Spawn #159


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Spawn #159


  • Words: David Hine
  • Art: Philip Tan
  • Inks: Danny Miki, Allen Martinez, and Ryan Winn
  • Colors: Brian Haberlin, Andy Troy, and Ian Hannin
  • Story Title: N/A
  • Publisher: Image Comics/McFarlane Productions
  • Price: $2.99
  • Release Date: Aug 23, 2006

Heaven’s army is gathered – made from the souls taken in the biblical Rapture – while Spawn is forced into a final adjudication between himself, Wanda, and Cyan.

With the Spawn universe’s supernatural origins (and all its relevant characters’ placements) firmly laid out, the story shifts gears from the pondering of its many mysteries and veers into an ominous, slow-burn march to the apocalyptic final showdown between the armies of Heaven and Hell. The tension is palpably raised with the myriad of Spawn’s second-hand supporting cast all vying for their favored positions before the sword is lowered and the clash begins in earnest, though the majority of this particular issue concerns itself not with the brewing battle but with the resolving of the jaw-dropping events as depicted on the final page of the previous issue.

A brief warning: spoilers lay ahead for all issues prior to #159.

That last issue (#158) ended, as have all the issues penned by David Hine, with a wallop of a cliffhanger. Yet none have deserved this appellation more than the act of Wanda – the core to Spawn’s universe, his only motivation for having even become the Hellspawn in the first place – blowing her brains out with a household handgun due to her resolute inability to accept the drastic changes Armageddon had wrought upon her family and her life (her twins were revealed to be Yahweh and Satan respectively, and not her own flesh and blood at all, amongst a slew of additional, outlandishly inconceivable complications). In the wake of her horrendous decision, Spawn is faced with a selection of hard decisions – choices he must make and affairs he must settle before the final battle cometh. His connection to his former best friend, Terry (now Wanda’s new husband); Cyan, his surrogate daughter though not of his own genealogy (but of Wanda’s and Terry’s); and even Wanda herself, are all rehashed, pureed, and then altered to place Al Simmons and those few characters who have been a part of this book since issue #1 into a new perspective and burdened with new roles.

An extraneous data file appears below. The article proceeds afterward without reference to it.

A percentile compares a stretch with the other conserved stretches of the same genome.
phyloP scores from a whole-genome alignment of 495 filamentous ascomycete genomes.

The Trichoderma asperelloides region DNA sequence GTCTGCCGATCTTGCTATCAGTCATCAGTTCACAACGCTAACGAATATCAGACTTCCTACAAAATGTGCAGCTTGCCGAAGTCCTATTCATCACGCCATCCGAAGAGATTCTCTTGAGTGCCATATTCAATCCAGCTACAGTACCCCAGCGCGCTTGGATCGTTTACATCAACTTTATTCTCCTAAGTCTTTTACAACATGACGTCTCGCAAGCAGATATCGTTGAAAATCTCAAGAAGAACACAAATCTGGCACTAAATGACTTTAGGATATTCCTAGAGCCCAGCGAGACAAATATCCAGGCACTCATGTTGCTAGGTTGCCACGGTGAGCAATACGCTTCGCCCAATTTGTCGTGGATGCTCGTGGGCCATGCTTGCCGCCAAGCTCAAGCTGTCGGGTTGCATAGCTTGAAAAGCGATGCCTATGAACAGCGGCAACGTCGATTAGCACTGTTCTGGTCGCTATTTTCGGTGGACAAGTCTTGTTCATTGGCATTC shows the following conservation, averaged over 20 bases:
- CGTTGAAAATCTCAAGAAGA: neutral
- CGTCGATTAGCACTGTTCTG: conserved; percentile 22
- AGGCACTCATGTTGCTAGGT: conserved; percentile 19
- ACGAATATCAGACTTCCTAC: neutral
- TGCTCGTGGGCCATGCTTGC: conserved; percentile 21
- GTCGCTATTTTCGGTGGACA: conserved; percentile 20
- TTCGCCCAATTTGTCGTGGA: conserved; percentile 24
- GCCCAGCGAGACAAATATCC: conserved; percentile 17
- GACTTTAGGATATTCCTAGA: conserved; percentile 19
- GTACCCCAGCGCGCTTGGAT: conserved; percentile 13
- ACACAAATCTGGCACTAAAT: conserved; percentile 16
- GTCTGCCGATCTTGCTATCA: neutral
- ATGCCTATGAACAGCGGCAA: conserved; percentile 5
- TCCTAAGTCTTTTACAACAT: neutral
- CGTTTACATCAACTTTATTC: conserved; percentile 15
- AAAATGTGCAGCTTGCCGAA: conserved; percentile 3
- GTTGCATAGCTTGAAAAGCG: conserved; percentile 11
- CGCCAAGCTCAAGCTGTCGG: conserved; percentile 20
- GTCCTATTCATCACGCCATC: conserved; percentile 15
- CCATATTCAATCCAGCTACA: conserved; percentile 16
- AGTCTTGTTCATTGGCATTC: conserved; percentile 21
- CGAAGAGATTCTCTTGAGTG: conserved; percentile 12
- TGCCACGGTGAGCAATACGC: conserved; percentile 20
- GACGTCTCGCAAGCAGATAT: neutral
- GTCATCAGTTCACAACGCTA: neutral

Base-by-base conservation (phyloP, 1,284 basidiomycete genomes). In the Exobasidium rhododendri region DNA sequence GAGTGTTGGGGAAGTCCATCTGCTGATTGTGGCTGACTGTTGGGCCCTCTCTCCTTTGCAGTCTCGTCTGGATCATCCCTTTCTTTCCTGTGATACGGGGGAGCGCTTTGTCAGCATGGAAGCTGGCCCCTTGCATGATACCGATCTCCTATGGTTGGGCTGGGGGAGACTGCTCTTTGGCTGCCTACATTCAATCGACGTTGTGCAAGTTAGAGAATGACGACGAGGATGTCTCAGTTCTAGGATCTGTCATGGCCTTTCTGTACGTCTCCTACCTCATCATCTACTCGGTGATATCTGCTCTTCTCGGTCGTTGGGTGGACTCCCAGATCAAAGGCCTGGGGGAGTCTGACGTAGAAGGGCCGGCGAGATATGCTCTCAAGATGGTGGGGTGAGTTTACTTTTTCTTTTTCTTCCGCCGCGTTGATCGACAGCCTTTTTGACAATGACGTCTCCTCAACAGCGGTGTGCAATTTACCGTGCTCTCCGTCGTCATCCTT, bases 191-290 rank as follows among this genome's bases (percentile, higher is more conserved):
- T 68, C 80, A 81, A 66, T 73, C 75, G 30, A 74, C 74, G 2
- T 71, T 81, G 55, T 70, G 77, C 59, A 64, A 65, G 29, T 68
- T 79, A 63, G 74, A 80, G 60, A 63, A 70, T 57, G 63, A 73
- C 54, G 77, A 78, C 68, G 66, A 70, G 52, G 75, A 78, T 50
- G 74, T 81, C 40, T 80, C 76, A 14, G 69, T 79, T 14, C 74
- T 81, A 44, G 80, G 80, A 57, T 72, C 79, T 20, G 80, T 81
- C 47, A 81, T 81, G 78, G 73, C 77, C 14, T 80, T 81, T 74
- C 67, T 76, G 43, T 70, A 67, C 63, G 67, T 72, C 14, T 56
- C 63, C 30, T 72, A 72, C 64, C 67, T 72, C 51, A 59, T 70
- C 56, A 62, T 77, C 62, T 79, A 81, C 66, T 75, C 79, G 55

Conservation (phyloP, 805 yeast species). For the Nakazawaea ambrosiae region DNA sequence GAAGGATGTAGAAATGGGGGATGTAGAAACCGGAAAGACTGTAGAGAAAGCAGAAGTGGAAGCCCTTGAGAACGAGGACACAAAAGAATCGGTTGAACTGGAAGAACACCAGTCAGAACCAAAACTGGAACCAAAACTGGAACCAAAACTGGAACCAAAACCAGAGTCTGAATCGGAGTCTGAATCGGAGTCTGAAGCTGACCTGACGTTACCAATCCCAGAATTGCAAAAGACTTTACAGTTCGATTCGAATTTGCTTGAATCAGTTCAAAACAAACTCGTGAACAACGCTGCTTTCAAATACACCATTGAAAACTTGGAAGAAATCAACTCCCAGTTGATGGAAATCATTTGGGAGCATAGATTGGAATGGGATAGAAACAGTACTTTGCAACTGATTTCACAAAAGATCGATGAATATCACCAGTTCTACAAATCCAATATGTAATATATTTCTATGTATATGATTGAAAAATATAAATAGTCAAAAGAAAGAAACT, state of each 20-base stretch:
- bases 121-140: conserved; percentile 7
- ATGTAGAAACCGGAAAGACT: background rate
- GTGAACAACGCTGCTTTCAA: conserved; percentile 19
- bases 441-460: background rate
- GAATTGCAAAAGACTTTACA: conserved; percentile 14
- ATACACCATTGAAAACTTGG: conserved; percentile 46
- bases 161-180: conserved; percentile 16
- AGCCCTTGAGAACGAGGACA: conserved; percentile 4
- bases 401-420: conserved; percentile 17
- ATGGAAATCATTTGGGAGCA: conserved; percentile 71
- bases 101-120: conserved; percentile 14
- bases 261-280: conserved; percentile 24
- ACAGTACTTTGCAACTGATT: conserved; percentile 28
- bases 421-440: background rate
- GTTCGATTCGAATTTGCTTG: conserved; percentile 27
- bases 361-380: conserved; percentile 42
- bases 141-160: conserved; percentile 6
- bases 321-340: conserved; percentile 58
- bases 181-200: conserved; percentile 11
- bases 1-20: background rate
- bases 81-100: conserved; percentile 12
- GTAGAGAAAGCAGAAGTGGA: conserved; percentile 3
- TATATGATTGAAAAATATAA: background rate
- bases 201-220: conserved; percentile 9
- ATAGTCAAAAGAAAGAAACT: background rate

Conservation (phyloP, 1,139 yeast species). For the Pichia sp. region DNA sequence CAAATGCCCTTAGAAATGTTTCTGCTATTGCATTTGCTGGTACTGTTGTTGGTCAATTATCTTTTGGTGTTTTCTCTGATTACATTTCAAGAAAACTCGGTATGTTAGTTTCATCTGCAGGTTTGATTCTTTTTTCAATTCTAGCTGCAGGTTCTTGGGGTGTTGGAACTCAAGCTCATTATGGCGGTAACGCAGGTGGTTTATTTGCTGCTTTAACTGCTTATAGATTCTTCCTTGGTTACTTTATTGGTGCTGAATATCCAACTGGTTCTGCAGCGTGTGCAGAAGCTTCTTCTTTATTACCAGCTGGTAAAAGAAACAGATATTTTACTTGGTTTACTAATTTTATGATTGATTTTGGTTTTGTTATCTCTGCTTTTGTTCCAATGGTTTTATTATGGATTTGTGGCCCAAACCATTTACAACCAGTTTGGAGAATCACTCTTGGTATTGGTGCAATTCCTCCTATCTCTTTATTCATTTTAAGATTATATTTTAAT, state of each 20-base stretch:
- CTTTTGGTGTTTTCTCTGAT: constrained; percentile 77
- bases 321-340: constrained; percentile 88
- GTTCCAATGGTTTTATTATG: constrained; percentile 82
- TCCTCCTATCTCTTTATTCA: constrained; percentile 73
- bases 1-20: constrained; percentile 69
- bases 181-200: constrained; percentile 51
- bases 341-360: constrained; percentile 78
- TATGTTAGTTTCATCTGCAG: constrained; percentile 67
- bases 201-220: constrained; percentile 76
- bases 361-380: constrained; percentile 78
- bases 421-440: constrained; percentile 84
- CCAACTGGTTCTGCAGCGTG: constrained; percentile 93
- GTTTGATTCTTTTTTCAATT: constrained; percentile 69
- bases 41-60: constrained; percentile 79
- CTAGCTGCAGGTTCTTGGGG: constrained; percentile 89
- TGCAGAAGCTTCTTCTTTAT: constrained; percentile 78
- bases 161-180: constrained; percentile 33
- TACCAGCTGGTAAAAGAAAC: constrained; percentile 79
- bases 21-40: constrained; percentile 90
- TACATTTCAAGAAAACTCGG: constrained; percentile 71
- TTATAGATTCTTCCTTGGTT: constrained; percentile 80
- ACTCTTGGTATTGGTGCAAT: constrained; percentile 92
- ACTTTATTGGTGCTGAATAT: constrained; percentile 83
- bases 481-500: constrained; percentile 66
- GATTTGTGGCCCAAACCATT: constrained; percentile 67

The character beats and the overall scheme of the plot are both strong and enduring, with searing levels of emotional pathos liberally lathered across the script; Hine has crafted a true classical tragedy in the making, yet with demons and warrior angels and a Hellspawn, or two, making for an indelibly more enthralling read than the classics ever were.

Another old-school storytelling maneuver Hine pulls, though, is one that may be as disappointing for Spawn fans as the original fans of the source material were apt to be once upon a time. I’m speaking of the true, original cliffhangers of the black-and-white movie serials of the 1930’s, the cheap, pulpy entertainment that birthed the shock-ending’s more prestigious nom de plume. As with these corny adventures of yore, Hine treats the heart-stopping final page of issue #158 as if it were only a part of the story, whereas the first few pages of #159 apparently give the fuller, fleshed-out version. For example, in the old cliffhangers where the hero plunges off a cliff, trapped in a car, the next week’s showing would reveal that, in fact, the hero manages to leap out the side door seconds before the car carries out its otherwise familiar, ultimate swan dive. This is a plot butchering that requires an intense amount of audience suspension of disbelief in order for the viewer – poor dears who day-dreamed all week of what possibly ingenious, complex, mind-numbing method the hero might use to cheat the ever-ubiquitous reaper – to happily buy (in short, few did buy, and the cliffhanger to this day is notorious and even synonymous for incongruous, upsetting plot developments).